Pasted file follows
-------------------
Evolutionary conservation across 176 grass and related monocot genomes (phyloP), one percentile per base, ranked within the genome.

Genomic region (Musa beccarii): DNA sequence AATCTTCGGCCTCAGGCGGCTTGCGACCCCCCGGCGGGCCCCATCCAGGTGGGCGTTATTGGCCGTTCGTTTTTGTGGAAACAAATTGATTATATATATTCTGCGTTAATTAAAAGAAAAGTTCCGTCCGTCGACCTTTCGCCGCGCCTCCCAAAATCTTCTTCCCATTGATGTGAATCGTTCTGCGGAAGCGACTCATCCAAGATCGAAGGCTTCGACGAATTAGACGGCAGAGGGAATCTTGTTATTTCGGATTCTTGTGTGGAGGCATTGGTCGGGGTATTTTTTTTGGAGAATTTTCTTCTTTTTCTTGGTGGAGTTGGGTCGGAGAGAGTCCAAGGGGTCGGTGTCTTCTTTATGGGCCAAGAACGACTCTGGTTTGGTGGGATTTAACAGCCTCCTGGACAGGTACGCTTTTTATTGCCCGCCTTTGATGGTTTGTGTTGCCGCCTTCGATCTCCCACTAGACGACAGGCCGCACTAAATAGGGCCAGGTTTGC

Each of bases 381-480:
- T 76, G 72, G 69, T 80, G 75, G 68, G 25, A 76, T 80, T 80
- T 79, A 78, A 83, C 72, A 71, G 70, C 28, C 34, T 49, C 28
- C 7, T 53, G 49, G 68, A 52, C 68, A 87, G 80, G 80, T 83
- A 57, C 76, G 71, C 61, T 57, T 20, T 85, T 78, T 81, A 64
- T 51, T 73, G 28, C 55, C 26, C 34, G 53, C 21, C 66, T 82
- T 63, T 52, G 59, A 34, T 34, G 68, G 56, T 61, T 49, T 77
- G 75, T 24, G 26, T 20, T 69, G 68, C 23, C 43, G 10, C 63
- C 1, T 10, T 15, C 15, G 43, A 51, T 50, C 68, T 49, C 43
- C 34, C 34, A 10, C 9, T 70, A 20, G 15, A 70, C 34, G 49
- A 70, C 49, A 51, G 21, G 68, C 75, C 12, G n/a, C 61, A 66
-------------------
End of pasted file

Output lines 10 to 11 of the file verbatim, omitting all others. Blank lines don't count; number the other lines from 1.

- G 75, T 24, G 26, T 20, T 69, G 68, C 23, C 43, G 10, C 63
- C 1, T 10, T 15, C 15, G 43, A 51, T 50, C 68, T 49, C 43